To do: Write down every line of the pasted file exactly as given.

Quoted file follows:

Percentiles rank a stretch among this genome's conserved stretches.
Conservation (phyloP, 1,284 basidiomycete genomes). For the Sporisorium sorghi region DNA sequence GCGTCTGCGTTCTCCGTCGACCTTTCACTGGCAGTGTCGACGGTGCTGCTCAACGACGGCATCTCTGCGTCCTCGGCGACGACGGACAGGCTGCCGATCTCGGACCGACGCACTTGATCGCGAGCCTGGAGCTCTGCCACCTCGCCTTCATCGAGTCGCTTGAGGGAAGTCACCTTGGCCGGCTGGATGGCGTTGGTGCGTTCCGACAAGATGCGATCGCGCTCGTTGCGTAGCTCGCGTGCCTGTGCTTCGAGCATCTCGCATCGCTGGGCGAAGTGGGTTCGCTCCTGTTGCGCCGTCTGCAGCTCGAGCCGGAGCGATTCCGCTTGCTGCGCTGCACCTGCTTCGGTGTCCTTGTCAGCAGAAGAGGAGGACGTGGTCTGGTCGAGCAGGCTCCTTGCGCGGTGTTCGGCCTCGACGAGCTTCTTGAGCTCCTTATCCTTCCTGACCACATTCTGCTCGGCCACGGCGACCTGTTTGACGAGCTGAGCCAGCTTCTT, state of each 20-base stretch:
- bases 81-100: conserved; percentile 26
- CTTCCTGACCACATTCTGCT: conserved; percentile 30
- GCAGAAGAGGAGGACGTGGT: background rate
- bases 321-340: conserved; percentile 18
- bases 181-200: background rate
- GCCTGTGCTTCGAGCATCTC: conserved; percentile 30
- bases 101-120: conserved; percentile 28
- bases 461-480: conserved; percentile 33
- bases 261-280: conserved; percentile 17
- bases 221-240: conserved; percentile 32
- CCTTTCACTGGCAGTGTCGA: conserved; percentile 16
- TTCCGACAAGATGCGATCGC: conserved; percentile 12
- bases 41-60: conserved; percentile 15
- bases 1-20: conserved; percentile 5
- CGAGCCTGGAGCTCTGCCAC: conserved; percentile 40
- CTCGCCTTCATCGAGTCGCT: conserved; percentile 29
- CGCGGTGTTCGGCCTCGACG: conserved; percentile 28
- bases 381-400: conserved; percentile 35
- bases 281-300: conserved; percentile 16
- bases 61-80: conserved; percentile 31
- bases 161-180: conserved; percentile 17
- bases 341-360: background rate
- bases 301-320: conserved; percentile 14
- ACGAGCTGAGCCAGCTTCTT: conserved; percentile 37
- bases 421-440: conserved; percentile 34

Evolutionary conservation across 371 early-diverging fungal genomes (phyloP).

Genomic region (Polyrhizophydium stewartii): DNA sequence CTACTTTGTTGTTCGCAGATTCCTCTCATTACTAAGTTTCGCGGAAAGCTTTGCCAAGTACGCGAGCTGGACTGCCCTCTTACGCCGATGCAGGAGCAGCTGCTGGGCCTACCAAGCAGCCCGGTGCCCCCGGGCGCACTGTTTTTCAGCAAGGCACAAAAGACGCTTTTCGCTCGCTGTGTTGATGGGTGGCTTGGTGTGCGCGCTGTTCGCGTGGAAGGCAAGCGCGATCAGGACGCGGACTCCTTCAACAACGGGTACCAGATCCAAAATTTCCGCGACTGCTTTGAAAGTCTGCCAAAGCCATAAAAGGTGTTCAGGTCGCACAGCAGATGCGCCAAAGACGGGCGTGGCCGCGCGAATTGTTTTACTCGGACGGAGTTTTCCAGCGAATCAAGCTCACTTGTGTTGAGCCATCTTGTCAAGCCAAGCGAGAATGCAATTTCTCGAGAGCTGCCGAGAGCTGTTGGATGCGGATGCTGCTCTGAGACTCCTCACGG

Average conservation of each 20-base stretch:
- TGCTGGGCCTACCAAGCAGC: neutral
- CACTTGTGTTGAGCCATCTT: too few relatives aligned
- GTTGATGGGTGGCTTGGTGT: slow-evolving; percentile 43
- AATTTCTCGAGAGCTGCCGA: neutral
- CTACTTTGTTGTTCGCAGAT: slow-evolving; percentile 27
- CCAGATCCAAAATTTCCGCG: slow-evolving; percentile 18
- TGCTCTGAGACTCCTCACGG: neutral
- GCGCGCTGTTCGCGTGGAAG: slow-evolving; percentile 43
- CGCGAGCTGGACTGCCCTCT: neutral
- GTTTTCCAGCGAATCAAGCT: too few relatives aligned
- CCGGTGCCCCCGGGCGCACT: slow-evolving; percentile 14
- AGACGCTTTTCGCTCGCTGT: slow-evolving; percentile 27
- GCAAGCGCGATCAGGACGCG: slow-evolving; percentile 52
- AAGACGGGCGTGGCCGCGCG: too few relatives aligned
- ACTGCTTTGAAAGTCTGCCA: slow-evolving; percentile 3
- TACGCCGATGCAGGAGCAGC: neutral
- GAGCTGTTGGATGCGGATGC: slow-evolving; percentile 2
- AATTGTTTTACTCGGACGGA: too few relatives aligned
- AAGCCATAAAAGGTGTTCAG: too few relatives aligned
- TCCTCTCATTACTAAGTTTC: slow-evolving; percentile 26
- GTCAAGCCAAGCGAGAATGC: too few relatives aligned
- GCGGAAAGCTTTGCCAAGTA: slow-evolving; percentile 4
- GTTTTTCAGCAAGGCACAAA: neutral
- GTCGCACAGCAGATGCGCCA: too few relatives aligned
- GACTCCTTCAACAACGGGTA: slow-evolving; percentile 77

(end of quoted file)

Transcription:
Percentiles rank a stretch among this genome's conserved stretches.
Conservation (phyloP, 1,284 basidiomycete genomes). For the Sporisorium sorghi region DNA sequence GCGTCTGCGTTCTCCGTCGACCTTTCACTGGCAGTGTCGACGGTGCTGCTCAACGACGGCATCTCTGCGTCCTCGGCGACGACGGACAGGCTGCCGATCTCGGACCGACGCACTTGATCGCGAGCCTGGAGCTCTGCCACCTCGCCTTCATCGAGTCGCTTGAGGGAAGTCACCTTGGCCGGCTGGATGGCGTTGGTGCGTTCCGACAAGATGCGATCGCGCTCGTTGCGTAGCTCGCGTGCCTGTGCTTCGAGCATCTCGCATCGCTGGGCGAAGTGGGTTCGCTCCTGTTGCGCCGTCTGCAGCTCGAGCCGGAGCGATTCCGCTTGCTGCGCTGCACCTGCTTCGGTGTCCTTGTCAGCAGAAGAGGAGGACGTGGTCTGGTCGAGCAGGCTCCTTGCGCGGTGTTCGGCCTCGACGAGCTTCTTGAGCTCCTTATCCTTCCTGACCACATTCTGCTCGGCCACGGCGACCTGTTTGACGAGCTGAGCCAGCTTCTT, state of each 20-base stretch:
- bases 81-100: conserved; percentile 26
- CTTCCTGACCACATTCTGCT: conserved; percentile 30
- GCAGAAGAGGAGGACGTGGT: background rate
- bases 321-340: conserved; percentile 18
- bases 181-200: background rate
- GCCTGTGCTTCGAGCATCTC: conserved; percentile 30
- bases 101-120: conserved; percentile 28
- bases 461-480: conserved; percentile 33
- bases 261-280: conserved; percentile 17
- bases 221-240: conserved; percentile 32
- CCTTTCACTGGCAGTGTCGA: conserved; percentile 16
- TTCCGACAAGATGCGATCGC: conserved; percentile 12
- bases 41-60: conserved; percentile 15
- bases 1-20: conserved; percentile 5
- CGAGCCTGGAGCTCTGCCAC: conserved; percentile 40
- CTCGCCTTCATCGAGTCGCT: conserved; percentile 29
- CGCGGTGTTCGGCCTCGACG: conserved; percentile 28
- bases 381-400: conserved; percentile 35
- bases 281-300: conserved; percentile 16
- bases 61-80: conserved; percentile 31
- bases 161-180: conserved; percentile 17
- bases 341-360: background rate
- bases 301-320: conserved; percentile 14
- ACGAGCTGAGCCAGCTTCTT: conserved; percentile 37
- bases 421-440: conserved; percentile 34

Evolutionary conservation across 371 early-diverging fungal genomes (phyloP).

Genomic region (Polyrhizophydium stewartii): DNA sequence CTACTTTGTTGTTCGCAGATTCCTCTCATTACTAAGTTTCGCGGAAAGCTTTGCCAAGTACGCGAGCTGGACTGCCCTCTTACGCCGATGCAGGAGCAGCTGCTGGGCCTACCAAGCAGCCCGGTGCCCCCGGGCGCACTGTTTTTCAGCAAGGCACAAAAGACGCTTTTCGCTCGCTGTGTTGATGGGTGGCTTGGTGTGCGCGCTGTTCGCGTGGAAGGCAAGCGCGATCAGGACGCGGACTCCTTCAACAACGGGTACCAGATCCAAAATTTCCGCGACTGCTTTGAAAGTCTGCCAAAGCCATAAAAGGTGTTCAGGTCGCACAGCAGATGCGCCAAAGACGGGCGTGGCCGCGCGAATTGTTTTACTCGGACGGAGTTTTCCAGCGAATCAAGCTCACTTGTGTTGAGCCATCTTGTCAAGCCAAGCGAGAATGCAATTTCTCGAGAGCTGCCGAGAGCTGTTGGATGCGGATGCTGCTCTGAGACTCCTCACGG

Average conservation of each 20-base stretch:
- TGCTGGGCCTACCAAGCAGC: neutral
- CACTTGTGTTGAGCCATCTT: too few relatives aligned
- GTTGATGGGTGGCTTGGTGT: slow-evolving; percentile 43
- AATTTCTCGAGAGCTGCCGA: neutral
- CTACTTTGTTGTTCGCAGAT: slow-evolving; percentile 27
- CCAGATCCAAAATTTCCGCG: slow-evolving; percentile 18
- TGCTCTGAGACTCCTCACGG: neutral
- GCGCGCTGTTCGCGTGGAAG: slow-evolving; percentile 43
- CGCGAGCTGGACTGCCCTCT: neutral
- GTTTTCCAGCGAATCAAGCT: too few relatives aligned
- CCGGTGCCCCCGGGCGCACT: slow-evolving; percentile 14
- AGACGCTTTTCGCTCGCTGT: slow-evolving; percentile 27
- GCAAGCGCGATCAGGACGCG: slow-evolving; percentile 52
- AAGACGGGCGTGGCCGCGCG: too few relatives aligned
- ACTGCTTTGAAAGTCTGCCA: slow-evolving; percentile 3
- TACGCCGATGCAGGAGCAGC: neutral
- GAGCTGTTGGATGCGGATGC: slow-evolving; percentile 2
- AATTGTTTTACTCGGACGGA: too few relatives aligned
- AAGCCATAAAAGGTGTTCAG: too few relatives aligned
- TCCTCTCATTACTAAGTTTC: slow-evolving; percentile 26
- GTCAAGCCAAGCGAGAATGC: too few relatives aligned
- GCGGAAAGCTTTGCCAAGTA: slow-evolving; percentile 4
- GTTTTTCAGCAAGGCACAAA: neutral
- GTCGCACAGCAGATGCGCCA: too few relatives aligned
- GACTCCTTCAACAACGGGTA: slow-evolving; percentile 77